Having a quick look around the web more recently, ways of describing compulsory ice-skating routines look like they might have been relevant too (and these don’t totally dissimilar to Feuillet notation either?)…


Where we want to program one or more mobile robots to performa different actions at different stations,  perhaps we might take guidance from the specification of compulsory aerobics gymnastic routines?


As well as using simple mobile robots for kids’ robot dance routines, we also got a couple of Robonova humanoid robots that stood a couple of feet high.

We never used this for a dance routine of our own, but we did use them for demos. As well as being programmable, the robots had preprogrammed behaviours that could be triggered from a remote control handset. Some of the behaviours were quite elaborate. As well as holding it’s arms out the robot could do a squat and stand up again, stand on one leg, do a handstand, and even do a cartwheel. It used to be quite amusing demoing the robot in primary schools and getting the kids to try to mimic the behaviours, getting them to think about how they had to bend and which joints they had to bend, as well as the muscles associated with making a particular bend, compared with the robot’s single axis servos, though we tended to avoid getting them to try the handstand and the cartwheel!

Thinking about it, we never considered notations for choreographing the Robonova’s activities, though again, the world of dance provides several examples we might have been able to draw on, such as the Benesh Movement Notation:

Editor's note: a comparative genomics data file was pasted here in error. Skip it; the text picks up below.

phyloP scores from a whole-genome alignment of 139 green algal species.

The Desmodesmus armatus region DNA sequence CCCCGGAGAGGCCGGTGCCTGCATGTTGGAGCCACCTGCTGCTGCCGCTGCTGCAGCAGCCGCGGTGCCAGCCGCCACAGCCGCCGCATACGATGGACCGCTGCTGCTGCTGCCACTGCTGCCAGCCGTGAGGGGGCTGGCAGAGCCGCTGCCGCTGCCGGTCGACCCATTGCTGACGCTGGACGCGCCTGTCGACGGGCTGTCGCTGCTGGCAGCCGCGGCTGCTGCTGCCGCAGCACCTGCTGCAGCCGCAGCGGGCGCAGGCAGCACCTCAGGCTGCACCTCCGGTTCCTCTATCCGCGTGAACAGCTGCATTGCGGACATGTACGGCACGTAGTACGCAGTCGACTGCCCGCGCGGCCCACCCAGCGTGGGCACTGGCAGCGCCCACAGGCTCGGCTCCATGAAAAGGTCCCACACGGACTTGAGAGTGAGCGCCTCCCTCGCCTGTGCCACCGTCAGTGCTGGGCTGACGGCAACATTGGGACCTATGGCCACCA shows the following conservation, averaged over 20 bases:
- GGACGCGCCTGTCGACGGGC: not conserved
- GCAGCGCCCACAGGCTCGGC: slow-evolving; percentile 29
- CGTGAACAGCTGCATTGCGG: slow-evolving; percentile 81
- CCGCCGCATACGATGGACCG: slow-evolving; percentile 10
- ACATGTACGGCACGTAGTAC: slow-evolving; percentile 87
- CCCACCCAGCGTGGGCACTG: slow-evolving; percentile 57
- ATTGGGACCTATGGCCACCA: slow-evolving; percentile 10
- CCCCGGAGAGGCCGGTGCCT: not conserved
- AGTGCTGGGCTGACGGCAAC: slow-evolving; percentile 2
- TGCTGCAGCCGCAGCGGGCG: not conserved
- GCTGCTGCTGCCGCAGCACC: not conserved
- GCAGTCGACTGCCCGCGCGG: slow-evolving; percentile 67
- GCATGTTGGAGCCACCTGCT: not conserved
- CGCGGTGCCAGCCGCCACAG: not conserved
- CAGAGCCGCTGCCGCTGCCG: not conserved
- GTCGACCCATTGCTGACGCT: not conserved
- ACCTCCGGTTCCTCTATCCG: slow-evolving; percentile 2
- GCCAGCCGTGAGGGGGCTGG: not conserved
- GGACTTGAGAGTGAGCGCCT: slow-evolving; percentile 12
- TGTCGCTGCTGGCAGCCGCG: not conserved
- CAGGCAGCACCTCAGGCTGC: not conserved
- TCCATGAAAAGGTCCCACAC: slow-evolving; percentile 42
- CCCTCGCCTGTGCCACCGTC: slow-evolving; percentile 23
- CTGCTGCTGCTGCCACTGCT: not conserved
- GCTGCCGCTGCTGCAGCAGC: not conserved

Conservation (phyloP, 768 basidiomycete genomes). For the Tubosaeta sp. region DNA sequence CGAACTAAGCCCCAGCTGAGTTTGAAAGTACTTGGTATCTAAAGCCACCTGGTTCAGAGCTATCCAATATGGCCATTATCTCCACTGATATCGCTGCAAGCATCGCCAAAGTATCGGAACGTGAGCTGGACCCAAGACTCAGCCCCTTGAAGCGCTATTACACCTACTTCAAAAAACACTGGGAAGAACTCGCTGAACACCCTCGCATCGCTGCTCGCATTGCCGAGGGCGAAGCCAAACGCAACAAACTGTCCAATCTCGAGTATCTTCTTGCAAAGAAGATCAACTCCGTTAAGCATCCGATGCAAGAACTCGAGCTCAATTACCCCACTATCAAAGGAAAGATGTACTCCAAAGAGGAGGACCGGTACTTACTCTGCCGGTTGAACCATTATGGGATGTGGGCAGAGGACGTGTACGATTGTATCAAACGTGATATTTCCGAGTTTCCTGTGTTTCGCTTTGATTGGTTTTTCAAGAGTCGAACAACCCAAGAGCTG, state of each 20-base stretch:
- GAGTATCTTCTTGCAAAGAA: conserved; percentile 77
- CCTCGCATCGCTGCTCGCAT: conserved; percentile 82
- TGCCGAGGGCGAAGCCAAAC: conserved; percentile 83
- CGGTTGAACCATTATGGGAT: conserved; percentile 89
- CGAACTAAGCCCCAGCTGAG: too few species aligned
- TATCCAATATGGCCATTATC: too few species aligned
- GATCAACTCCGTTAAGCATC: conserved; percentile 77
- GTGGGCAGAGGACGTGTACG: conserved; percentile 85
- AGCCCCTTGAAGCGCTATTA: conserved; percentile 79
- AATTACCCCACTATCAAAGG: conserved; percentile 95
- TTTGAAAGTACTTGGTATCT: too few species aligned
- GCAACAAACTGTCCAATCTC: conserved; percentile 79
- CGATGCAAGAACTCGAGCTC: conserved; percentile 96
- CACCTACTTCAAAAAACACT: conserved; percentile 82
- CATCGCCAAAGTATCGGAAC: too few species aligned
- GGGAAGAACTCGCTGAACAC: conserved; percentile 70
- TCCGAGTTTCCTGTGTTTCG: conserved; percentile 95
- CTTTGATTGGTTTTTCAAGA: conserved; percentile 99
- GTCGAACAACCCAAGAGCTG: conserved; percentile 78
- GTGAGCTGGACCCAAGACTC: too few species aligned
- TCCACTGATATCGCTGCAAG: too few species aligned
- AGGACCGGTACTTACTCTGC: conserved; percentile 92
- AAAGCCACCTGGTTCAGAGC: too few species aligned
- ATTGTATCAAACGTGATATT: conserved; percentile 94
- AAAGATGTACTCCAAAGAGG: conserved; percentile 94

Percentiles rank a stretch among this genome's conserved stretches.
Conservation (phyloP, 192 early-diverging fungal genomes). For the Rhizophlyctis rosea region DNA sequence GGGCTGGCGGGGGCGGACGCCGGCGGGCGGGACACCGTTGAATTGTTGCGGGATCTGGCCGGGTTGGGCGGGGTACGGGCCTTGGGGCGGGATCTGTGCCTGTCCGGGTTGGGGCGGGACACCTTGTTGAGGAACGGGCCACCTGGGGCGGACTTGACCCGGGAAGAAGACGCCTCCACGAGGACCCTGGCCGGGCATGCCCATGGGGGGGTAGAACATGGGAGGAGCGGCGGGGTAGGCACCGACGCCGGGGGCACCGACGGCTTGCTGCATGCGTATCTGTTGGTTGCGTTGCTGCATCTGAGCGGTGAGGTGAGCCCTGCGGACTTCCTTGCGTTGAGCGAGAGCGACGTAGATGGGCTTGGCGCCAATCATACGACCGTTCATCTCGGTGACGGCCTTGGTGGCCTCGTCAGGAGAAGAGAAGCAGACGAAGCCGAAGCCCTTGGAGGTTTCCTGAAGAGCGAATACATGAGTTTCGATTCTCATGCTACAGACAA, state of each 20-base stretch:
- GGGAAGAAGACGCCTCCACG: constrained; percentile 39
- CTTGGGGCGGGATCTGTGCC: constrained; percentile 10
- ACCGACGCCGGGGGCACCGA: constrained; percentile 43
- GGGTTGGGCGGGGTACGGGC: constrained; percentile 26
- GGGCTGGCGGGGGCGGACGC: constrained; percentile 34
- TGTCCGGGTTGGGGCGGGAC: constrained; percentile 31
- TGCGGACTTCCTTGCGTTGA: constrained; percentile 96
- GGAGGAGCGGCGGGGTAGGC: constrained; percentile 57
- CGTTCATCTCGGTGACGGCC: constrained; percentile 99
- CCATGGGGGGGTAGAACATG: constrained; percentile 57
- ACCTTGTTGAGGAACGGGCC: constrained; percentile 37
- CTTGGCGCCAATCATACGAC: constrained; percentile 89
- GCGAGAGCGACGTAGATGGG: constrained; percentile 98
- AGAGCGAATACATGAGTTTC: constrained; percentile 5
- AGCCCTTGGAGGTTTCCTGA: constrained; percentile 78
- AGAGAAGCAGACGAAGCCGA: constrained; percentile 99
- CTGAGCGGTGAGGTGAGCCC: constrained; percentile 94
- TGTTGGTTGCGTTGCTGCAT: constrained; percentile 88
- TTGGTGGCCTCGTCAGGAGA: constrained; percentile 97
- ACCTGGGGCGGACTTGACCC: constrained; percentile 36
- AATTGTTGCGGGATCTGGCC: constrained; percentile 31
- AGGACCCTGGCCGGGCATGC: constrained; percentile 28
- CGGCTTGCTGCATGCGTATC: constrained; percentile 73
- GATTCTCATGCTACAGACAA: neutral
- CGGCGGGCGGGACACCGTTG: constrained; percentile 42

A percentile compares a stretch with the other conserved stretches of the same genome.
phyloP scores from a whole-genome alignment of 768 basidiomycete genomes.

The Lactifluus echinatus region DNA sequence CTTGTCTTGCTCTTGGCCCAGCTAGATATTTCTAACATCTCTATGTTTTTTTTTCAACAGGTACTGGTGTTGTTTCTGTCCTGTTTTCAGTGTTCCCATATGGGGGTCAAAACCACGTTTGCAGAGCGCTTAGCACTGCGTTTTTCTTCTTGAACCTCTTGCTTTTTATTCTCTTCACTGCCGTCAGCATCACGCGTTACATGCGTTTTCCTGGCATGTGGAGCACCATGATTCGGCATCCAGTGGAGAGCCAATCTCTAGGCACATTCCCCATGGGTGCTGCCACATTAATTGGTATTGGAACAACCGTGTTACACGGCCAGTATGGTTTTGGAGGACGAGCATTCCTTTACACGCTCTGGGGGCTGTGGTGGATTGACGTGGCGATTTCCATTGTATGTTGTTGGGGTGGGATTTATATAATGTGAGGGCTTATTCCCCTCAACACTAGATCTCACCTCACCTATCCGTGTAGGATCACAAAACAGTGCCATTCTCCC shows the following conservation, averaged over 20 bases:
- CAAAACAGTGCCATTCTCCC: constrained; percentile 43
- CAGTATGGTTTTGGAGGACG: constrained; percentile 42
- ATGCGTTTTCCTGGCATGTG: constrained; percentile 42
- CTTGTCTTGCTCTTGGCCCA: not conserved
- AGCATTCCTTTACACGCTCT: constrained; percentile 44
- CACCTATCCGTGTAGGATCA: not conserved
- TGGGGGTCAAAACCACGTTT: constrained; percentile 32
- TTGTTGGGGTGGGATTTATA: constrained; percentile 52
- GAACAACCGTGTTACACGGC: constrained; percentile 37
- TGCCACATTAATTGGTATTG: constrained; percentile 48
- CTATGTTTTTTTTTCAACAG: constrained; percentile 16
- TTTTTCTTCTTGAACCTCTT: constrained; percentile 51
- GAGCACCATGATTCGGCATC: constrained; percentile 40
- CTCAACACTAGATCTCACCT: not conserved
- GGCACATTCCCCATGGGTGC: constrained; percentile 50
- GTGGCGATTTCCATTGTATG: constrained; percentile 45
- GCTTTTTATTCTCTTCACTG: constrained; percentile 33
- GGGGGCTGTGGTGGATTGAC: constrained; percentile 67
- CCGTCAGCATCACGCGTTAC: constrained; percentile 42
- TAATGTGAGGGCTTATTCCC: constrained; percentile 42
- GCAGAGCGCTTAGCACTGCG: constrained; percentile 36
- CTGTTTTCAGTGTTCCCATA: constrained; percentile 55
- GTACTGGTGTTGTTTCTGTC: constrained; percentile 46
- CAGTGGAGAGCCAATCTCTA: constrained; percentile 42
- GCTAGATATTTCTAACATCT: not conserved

We’ve just invested in several Baxter paraplegic humanoid robots and I wonder if we might try to develop, or better, reuse, some sort of notation – tied to preprogrammed movements – for choreographing some moves for it..?


(Finally, just in passing, I also recall programming a hexapod robot (the robot was about 2 feet long) to do a simple repetitive set of movements within a circular envelope (forward, back, turn a bit, forward, back, turn a bit, etc) for an OU Open Day (when we still had such things). One thing that was particularly interesting about this floor demo was that people ended up standing just outside the envelope/effective perimeter of the robots exploration area, so it looked as if the robot was walking up to someone, detecting them, then reverse, turn and move forward again. It would have been interesting to see if we could get audiences to arrange themselves (unwittingly) around different envelopes/action area, i.e. whether we could effectively programme the emergent positioning audience though the robot’s (fixed) behaviour, but we never tried… I wonder if we could do the same with the Baxter, or whether folk would naturally stand just more than an arm’s length away?)

PS Possible related: @pegleggen/Genevieve Smith-Nunes, DataDriveDance (/ish via @eyebeams).

PPS See also: Documenting Dance – A Practical Guide, the DanceDocumentation.com website, and this BA thesis by Kasey Lack of Edith Cowan University on Capturing Dance: The Art of Documentation [PDF].

PPPS And another: https://en.wikipedia.org/wiki/Labanotation

Author: Tony Hirst

I'm a Senior Lecturer at The Open University, with an interest in #opendata policy and practice, as well as general web tinkering...

%d bloggers like this: